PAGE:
The cavernous echo of the Cathedral Crypt proves just perfect for a bunch of Canadians, a post-Brit Pop collective and, er, Swiss Tony. Amen, to that says Getintothis’ Jon Birchall.
Kicking off proceedings in the frankly beautiful wig-wam crypt was Toronto synth-heavy duo Woodhands. The electronica driven pop pair were slow starters but found their way and powered through with the admirable defiance expected of a front man whose ‘axe’ of choice is a white keytar.
Equally Canadian Arts & Crafts outfit Zeus came to the stage promising 25 minutes of pure rock and roll though their first track, a choral, melodic effort promised anything but, lovely as it was. From then on though, the rest was pure catchy Weezerish riffs and the gentlest harmonies that fit perfectly with the surroundings. An extra thumb up for their chief singer for looking like Swiss Tony of Fast Show fame. Nice.
The number one rule is to never go expecting a song. It’s basic, textbook. Still, I was pining to hear the delicate ‘In the Summertime‘ from Rural Alberta Advantage‘s debut album Hometowns when they graced the crypt stage with the dusk sun bringing a soft glow through the huge stained glass window. Even reads nicely doesn’t it?
Alas it never came, but in truth, with a short, intense set, I don’t think anybody was overly concerned as theirs is a catalogue of indie rock with the ability to stun and delight in equal measure. It did me and I’m still complaining about what they missed out. Rule two: reviewers love a moan.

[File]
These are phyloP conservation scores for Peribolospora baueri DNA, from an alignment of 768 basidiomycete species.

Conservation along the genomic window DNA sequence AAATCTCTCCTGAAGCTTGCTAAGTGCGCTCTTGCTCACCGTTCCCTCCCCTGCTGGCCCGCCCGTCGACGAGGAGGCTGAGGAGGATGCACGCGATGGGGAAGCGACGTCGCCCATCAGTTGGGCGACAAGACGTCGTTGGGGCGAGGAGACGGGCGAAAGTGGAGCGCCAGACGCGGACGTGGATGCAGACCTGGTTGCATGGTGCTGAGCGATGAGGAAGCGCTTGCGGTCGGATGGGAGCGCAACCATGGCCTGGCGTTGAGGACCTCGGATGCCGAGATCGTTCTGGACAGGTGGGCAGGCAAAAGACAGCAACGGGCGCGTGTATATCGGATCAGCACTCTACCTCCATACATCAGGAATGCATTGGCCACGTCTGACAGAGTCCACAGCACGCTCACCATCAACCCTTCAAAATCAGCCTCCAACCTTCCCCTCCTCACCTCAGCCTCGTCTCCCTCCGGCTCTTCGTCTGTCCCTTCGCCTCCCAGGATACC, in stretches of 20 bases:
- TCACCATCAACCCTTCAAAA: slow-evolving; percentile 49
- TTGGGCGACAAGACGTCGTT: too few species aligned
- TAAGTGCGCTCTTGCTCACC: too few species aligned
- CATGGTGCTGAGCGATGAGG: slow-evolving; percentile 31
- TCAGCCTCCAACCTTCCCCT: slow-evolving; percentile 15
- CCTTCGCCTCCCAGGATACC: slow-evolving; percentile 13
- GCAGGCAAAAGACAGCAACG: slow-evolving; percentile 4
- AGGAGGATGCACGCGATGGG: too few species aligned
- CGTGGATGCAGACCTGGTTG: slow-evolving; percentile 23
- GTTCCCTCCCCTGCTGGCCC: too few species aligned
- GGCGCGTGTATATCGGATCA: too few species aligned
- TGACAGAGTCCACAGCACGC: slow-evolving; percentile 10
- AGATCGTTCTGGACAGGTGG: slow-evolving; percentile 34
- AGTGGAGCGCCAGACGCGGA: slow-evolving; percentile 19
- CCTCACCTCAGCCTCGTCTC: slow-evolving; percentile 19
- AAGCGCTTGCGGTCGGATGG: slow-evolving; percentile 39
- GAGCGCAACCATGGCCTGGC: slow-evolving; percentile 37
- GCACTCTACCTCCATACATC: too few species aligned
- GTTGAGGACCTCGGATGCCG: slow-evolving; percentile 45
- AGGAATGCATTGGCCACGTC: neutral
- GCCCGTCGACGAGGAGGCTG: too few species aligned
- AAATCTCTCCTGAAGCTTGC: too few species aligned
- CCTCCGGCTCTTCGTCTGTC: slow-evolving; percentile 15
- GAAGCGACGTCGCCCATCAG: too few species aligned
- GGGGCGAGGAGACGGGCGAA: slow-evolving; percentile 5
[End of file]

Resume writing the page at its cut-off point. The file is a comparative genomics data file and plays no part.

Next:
With the briefest of sets and some unusual messianic off stage dancing, my own logic suggests that I shouldn’t have enjoyed Cold in Berlin. But (you knew it was coming) for the sheer force with which they delivered their aggressive, early Yeah Yeah Yeah‘s style take on punk, it was difficult to take your eyes, or switch your ears off. A blinding show that left me a tiny bit deaf.
Fortunately my ears were provided the comfort of familiarity soon after. It’s not only The Kooks that are bringing 2006 back at this year’s Sound City after all, for when Young Knives‘ Henry Dartnall started belting out the opening riff to ‘Weekends and Bleak Days (Hot Summer)‘ I, and the rest of the swelled crowd were taken back half a decade. Has it really been that long?
Crucially, the Leicestershire trio haven’t spent that time in the same way as their Brighton counterparts and are still producing post-punk with a poppy enough feel to keep the older fans, and new ones also, interested. Keep an eye out for ‘Silver Tongue‘ which concluded a set full of energy and wit. Now I just have to find where those five years have got off to.